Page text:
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First London Visit--1791-1792
English Music about 1791--Salomon--Mozart and Haydn--Terms for London--Bonn and
Beethoven--Haydn Sea-Sick--Arrives in London-- An Enthusiastic Welcome--Ideas of
the Metropolis--At Court-- Unreasoning Rivalries--Temporarily eclipsed--Band and
Baton-- A Rehearsal Incident--Hanover Square Rooms--Hoops and Swords-- The
"Surprise" Symphony--Gallic Excitement--New Compositions-- Benefit and Other
Concerts--Haydn on Handel--Oxford Doctor of Music--The "Oxford" Symphony--
Relaxations--Royalty again--Pleyel --Close of Season--Herschel--Haydn at St Paul's--
London Acquaintances--Another Romance--Mistress Schroeter--Love-Letters --Haydn's
English Music about 1791
Haydn came to England in 1791. It may occur to the reader to ask what England was
doing in music at that time, and who were the foremost representatives of the art. The
first question may be partially answered from the literature of the period. Thus Jackson,
in his Present State of Music in London, published the year after Haydn's arrival, remarks
that "instrumental music has been of late carried to such perfection in London by the
consummate skill of the performers that any attempt to beat the time would be justly
considered as entirely needless." Burney, again, in his last volume, published in 1789,
says that the great improvement in taste during the previous twenty years was "as
different as civilized people from savages"; while Stafford Smith, writing in 1779, tells
that music was then "thought to be in greater perfection than among even the Italians
themselves." There is a characteristic John Bull complacency about these statements
which is hardly borne out by a study of the lives of the leading contemporary musicians.
Even Mr Henry Davey, the applauding historian of English music, has to admit the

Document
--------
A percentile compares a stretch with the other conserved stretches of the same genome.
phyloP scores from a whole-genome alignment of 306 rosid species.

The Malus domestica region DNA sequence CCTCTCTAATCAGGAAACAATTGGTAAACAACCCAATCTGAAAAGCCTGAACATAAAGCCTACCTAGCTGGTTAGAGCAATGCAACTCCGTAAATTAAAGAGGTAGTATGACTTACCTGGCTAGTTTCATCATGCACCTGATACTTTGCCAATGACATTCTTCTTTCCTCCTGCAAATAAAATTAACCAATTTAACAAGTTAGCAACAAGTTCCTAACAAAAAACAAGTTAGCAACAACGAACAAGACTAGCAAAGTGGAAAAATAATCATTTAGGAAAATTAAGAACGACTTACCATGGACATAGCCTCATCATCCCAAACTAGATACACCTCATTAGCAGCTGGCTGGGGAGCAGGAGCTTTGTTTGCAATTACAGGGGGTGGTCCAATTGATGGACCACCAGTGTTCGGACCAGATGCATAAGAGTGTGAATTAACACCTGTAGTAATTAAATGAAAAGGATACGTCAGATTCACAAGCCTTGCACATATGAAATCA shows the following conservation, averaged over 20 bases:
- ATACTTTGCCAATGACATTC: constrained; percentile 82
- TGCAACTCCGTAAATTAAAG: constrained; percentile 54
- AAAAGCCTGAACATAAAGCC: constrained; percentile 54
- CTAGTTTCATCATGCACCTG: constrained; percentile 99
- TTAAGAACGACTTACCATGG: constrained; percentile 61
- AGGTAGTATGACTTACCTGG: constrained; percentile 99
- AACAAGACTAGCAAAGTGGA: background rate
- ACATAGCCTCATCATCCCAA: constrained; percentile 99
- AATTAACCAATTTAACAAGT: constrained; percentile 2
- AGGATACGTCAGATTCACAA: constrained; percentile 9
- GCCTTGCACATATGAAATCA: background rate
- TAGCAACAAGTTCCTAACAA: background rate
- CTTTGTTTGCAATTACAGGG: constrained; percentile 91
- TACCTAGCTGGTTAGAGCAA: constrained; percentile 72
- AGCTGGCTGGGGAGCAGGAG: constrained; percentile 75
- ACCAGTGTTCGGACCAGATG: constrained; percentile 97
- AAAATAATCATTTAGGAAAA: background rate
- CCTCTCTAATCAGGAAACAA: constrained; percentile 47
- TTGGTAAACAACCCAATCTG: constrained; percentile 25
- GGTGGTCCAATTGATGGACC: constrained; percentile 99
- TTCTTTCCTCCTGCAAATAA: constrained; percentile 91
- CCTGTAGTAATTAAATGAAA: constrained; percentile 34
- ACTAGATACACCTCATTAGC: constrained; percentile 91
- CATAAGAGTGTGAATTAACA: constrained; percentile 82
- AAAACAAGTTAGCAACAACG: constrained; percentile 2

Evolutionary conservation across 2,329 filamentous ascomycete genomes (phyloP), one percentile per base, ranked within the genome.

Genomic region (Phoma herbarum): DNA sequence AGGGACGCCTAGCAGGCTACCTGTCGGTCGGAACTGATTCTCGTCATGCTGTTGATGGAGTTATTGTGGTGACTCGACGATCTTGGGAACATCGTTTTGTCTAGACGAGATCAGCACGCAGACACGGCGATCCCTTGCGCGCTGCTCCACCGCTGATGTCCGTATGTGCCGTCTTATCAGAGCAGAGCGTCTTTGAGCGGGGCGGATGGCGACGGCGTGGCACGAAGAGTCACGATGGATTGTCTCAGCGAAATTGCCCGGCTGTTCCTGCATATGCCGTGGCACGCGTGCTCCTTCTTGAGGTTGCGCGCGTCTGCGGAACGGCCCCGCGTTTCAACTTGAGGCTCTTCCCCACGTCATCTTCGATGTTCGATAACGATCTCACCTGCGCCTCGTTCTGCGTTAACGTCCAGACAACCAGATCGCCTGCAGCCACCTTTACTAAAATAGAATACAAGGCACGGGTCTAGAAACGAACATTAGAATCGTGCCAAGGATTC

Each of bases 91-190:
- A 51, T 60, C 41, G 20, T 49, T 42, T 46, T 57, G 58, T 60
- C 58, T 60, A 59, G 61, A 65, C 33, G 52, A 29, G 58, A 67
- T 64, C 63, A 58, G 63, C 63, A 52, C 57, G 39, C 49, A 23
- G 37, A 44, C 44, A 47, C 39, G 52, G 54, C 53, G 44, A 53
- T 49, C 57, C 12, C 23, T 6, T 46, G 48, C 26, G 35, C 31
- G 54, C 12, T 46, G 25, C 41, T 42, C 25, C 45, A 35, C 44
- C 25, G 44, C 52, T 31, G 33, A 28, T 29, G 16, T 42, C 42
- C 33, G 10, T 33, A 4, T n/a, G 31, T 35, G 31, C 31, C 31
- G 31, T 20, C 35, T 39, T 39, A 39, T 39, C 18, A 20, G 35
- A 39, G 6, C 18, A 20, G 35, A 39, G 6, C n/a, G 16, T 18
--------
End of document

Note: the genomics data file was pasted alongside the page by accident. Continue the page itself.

evanescent character of the larger works which came from the composers of that
"bankrupt century." Not one of these composers--not even Arne--is a real personality to
us like Handel, or Bach, or Haydn, or Mozart. The great merit of English music was
melody, which seems to have been a common gift, but "the only strong feeling was
patriotic enthusiasm, and the compositions that survive are almost all short ballads
expressing this sentiment or connected with it by their nautical subjects." When Haydn
arrived, there was, in short, no native composer of real genius, and our "tardy, apish
nation" was ready to welcome with special cordiality an artist whose gifts were of a
higher order.
We have spoken of Haydn's visit as a long-meditated project. In 1787 Cramer, the
violinist, had offered to engage him on his own terms for the Professional Concerts; and
Gallini, the director of the King's Theatre in Drury Lane, pressed him to write an opera
for that house. Nothing came of these proposals, mainly because Haydn was too much
attached to his prince to think of leaving him, even temporarily. But the time arrived and
the man with it. The man was Johann Peter Salomon, a violinist, who, having fallen out
with the directors of the professional concerts, had started concerts on his own account.